I used to be gloomy, tense and tolerated abuse from my husband. Now I feel free.
Archana has travelled a long way. She failed her first test drive to get a job as professional driver as she faced abuse from her husband the previous night. Now, she stands up to her husband. She earns more than her husband and decides how to spend the money. Her training, her job, the friendships she has developed through Azad makes her believe in herself. And to add spice to life… she hobnobs with the media and film stars at her job! For her…this is freedom from drudgery, violence, poverty and dependence.
Archanna, now 38, looks different, talks different and leads a different life ever since she has started working as Car Parking Valet in Medica Super Speciality Hospital. But the process of change started during Women on Wheels training at Azad Foundation. It took Archana several months to open up and admit she faced domestic violence. Today, Archana does not bat an eyelid as she says that the violence has gone down drastically.
She shares that she hit back at her husband one day, for the first time ever. Showing that she is not helpless anymore, Archana forced her husband to ‘behave himself’. “Earlier, when I left him unable to take the violence, he would never call me back. He knew that I had nowhere to go and will ultimately have to come back to him. Now when I walk out, he comes after me and apologises. He realizes that I am not alone anymore and that I am capable to take care of my myself and children and start life without him.”
For Archana, it is not only about the money she earns, but friendships and support network she has built through Azad that make all the difference. “Most women who are working as maids or in home based jobs are not able to rise their self-esteem or in the eyes of their family. All the training I have undertaken as part of Women on Wheels has given me a new exposure and knowledge which commands respect. People treat me differently. The fact that I am doing something different makes them wonder and muddle their preconceived views about what a woman can do. And they respect me because I work in a good place. People in my community and even in my family are very proud of me.”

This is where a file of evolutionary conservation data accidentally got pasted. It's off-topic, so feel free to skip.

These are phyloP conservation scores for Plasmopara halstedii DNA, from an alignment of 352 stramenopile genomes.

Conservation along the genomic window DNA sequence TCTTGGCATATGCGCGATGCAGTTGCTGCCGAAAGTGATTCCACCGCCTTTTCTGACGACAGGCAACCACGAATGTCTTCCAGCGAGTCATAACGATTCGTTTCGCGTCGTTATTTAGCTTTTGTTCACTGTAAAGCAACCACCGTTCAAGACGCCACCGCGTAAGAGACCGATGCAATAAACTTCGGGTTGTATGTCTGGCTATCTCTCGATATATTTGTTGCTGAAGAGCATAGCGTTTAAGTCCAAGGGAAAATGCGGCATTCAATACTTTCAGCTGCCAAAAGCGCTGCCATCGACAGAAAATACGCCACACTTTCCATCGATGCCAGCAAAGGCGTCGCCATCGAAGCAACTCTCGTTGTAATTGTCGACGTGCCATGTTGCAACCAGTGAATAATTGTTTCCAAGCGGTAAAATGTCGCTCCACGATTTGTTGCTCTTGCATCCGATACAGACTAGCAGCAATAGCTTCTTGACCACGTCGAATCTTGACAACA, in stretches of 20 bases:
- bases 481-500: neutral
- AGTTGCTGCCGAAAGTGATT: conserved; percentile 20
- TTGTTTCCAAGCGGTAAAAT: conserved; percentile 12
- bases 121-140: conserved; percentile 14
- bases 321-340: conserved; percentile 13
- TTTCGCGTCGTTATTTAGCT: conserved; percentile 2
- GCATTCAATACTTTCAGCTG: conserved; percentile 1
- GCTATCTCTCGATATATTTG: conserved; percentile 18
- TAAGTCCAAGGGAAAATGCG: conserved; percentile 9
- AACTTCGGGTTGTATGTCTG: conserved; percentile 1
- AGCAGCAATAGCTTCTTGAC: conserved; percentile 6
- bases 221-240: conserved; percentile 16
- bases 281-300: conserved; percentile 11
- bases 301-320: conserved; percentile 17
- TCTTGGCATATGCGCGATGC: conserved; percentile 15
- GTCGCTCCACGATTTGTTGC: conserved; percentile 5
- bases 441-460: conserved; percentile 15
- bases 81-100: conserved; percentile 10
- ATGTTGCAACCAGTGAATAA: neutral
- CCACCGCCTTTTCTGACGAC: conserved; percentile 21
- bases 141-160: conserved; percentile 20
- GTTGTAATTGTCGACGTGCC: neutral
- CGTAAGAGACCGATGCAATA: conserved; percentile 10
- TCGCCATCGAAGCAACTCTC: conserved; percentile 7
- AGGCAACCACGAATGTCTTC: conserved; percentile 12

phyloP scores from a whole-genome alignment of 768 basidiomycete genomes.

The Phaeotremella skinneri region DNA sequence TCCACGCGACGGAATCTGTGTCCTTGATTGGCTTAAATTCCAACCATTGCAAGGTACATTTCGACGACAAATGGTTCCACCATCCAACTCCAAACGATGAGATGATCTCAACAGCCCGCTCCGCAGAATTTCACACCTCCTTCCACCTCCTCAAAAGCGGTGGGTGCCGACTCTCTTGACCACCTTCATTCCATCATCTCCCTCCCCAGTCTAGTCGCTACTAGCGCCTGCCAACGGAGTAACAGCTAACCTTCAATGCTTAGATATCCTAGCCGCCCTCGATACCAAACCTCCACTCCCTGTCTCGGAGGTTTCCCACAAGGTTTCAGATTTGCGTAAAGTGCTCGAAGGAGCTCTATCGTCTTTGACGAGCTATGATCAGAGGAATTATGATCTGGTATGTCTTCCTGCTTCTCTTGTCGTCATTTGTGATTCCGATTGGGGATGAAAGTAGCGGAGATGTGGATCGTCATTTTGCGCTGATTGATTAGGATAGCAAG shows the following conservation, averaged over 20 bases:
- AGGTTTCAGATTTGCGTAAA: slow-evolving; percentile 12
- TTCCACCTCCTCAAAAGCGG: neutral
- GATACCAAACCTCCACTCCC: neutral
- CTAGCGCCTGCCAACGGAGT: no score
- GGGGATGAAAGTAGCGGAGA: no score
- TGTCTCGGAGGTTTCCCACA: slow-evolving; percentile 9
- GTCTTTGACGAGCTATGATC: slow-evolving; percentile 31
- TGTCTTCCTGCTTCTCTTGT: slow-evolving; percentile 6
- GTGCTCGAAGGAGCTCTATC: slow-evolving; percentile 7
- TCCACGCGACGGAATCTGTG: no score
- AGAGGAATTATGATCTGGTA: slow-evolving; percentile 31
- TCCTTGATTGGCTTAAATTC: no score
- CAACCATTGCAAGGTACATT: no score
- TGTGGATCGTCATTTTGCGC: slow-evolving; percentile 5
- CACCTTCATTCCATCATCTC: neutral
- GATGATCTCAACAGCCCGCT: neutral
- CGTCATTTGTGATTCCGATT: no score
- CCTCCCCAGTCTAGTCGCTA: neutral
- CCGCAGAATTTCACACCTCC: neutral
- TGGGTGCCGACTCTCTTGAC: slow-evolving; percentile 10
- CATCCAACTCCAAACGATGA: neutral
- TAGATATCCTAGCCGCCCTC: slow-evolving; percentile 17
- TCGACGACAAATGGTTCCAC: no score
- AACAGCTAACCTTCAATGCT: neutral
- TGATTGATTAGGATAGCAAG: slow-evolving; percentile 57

Archana says that her job as valet gives her leisure and rest unlike the back-breaking work at home. “Earlier I worked all the time at home for which there was neither pay, nor recognition, nor respect. Moreover, I used to be gloomy, tense and tolerated abuse from my husband. Now I feel free. When I go to my job, I feel relaxed.”
Archana is happy the most about being able to spend for her children. Earlier she had to depend on her husband for everything and he would hardly provide for more than the basic subsistence. “Growing children, especially girls, have needs”, says Archana. Now she buys her children drawing books, nice clothes, text books that they need for school, gifts for festivals and feed them milk and fruits, essential for healthy growing bodies. Her husband would have not provided for all this. Her daughter wants to join a hostel and Archana hopes that once her salary increases, she will be able to fulfill her daughter’s dreams. Has she spent anything for herself? “Yes I have bought new clothes for myself and cosmetics. I need to be in a tip-top shape at my job, so I must invest in myself.”
Every day we meet many underprivileged women like Archana, who dream of liberating themselves from poverty, violence and the world of restrictions. Women who want to build a brighter future for themselves and their loved ones. They want to be able to do this themselves, but need your help. Donate now to liberate women.